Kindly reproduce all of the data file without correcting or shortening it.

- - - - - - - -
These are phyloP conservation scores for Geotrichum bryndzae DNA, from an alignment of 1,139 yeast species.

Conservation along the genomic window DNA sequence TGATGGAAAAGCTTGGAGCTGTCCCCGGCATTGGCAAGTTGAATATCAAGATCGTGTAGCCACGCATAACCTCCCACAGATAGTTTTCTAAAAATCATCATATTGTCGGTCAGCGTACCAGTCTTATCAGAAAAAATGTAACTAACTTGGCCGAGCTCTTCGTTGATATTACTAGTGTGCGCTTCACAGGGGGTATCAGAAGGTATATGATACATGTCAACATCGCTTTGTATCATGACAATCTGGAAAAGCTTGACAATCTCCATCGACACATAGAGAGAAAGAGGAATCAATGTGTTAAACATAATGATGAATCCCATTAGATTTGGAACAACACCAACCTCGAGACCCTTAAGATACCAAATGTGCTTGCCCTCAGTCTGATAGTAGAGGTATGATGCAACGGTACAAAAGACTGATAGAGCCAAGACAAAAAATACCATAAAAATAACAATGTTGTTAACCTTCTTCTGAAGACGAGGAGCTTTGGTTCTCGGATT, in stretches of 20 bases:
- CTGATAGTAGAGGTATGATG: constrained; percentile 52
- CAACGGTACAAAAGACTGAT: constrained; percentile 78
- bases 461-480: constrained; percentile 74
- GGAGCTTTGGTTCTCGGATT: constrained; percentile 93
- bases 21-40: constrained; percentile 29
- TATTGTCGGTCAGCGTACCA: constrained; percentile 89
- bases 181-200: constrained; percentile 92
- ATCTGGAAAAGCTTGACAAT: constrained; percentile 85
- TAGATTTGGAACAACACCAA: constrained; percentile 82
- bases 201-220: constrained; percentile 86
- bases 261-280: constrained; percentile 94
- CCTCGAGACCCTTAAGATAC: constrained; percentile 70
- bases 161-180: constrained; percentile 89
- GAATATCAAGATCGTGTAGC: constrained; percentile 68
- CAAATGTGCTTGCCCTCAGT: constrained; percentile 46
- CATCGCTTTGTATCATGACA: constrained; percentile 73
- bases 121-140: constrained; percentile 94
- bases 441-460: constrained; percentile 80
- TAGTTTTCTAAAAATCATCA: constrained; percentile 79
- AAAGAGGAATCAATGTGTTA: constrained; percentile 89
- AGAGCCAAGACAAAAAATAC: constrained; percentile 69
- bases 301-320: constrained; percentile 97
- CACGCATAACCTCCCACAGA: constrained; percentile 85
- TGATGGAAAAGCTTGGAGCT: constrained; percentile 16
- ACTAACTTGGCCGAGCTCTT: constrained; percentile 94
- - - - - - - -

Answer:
These are phyloP conservation scores for Geotrichum bryndzae DNA, from an alignment of 1,139 yeast species.

Conservation along the genomic window DNA sequence TGATGGAAAAGCTTGGAGCTGTCCCCGGCATTGGCAAGTTGAATATCAAGATCGTGTAGCCACGCATAACCTCCCACAGATAGTTTTCTAAAAATCATCATATTGTCGGTCAGCGTACCAGTCTTATCAGAAAAAATGTAACTAACTTGGCCGAGCTCTTCGTTGATATTACTAGTGTGCGCTTCACAGGGGGTATCAGAAGGTATATGATACATGTCAACATCGCTTTGTATCATGACAATCTGGAAAAGCTTGACAATCTCCATCGACACATAGAGAGAAAGAGGAATCAATGTGTTAAACATAATGATGAATCCCATTAGATTTGGAACAACACCAACCTCGAGACCCTTAAGATACCAAATGTGCTTGCCCTCAGTCTGATAGTAGAGGTATGATGCAACGGTACAAAAGACTGATAGAGCCAAGACAAAAAATACCATAAAAATAACAATGTTGTTAACCTTCTTCTGAAGACGAGGAGCTTTGGTTCTCGGATT, in stretches of 20 bases:
- CTGATAGTAGAGGTATGATG: constrained; percentile 52
- CAACGGTACAAAAGACTGAT: constrained; percentile 78
- bases 461-480: constrained; percentile 74
- GGAGCTTTGGTTCTCGGATT: constrained; percentile 93
- bases 21-40: constrained; percentile 29
- TATTGTCGGTCAGCGTACCA: constrained; percentile 89
- bases 181-200: constrained; percentile 92
- ATCTGGAAAAGCTTGACAAT: constrained; percentile 85
- TAGATTTGGAACAACACCAA: constrained; percentile 82
- bases 201-220: constrained; percentile 86
- bases 261-280: constrained; percentile 94
- CCTCGAGACCCTTAAGATAC: constrained; percentile 70
- bases 161-180: constrained; percentile 89
- GAATATCAAGATCGTGTAGC: constrained; percentile 68
- CAAATGTGCTTGCCCTCAGT: constrained; percentile 46
- CATCGCTTTGTATCATGACA: constrained; percentile 73
- bases 121-140: constrained; percentile 94
- bases 441-460: constrained; percentile 80
- TAGTTTTCTAAAAATCATCA: constrained; percentile 79
- AAAGAGGAATCAATGTGTTA: constrained; percentile 89
- AGAGCCAAGACAAAAAATAC: constrained; percentile 69
- bases 301-320: constrained; percentile 97
- CACGCATAACCTCCCACAGA: constrained; percentile 85
- TGATGGAAAAGCTTGGAGCT: constrained; percentile 16
- ACTAACTTGGCCGAGCTCTT: constrained; percentile 94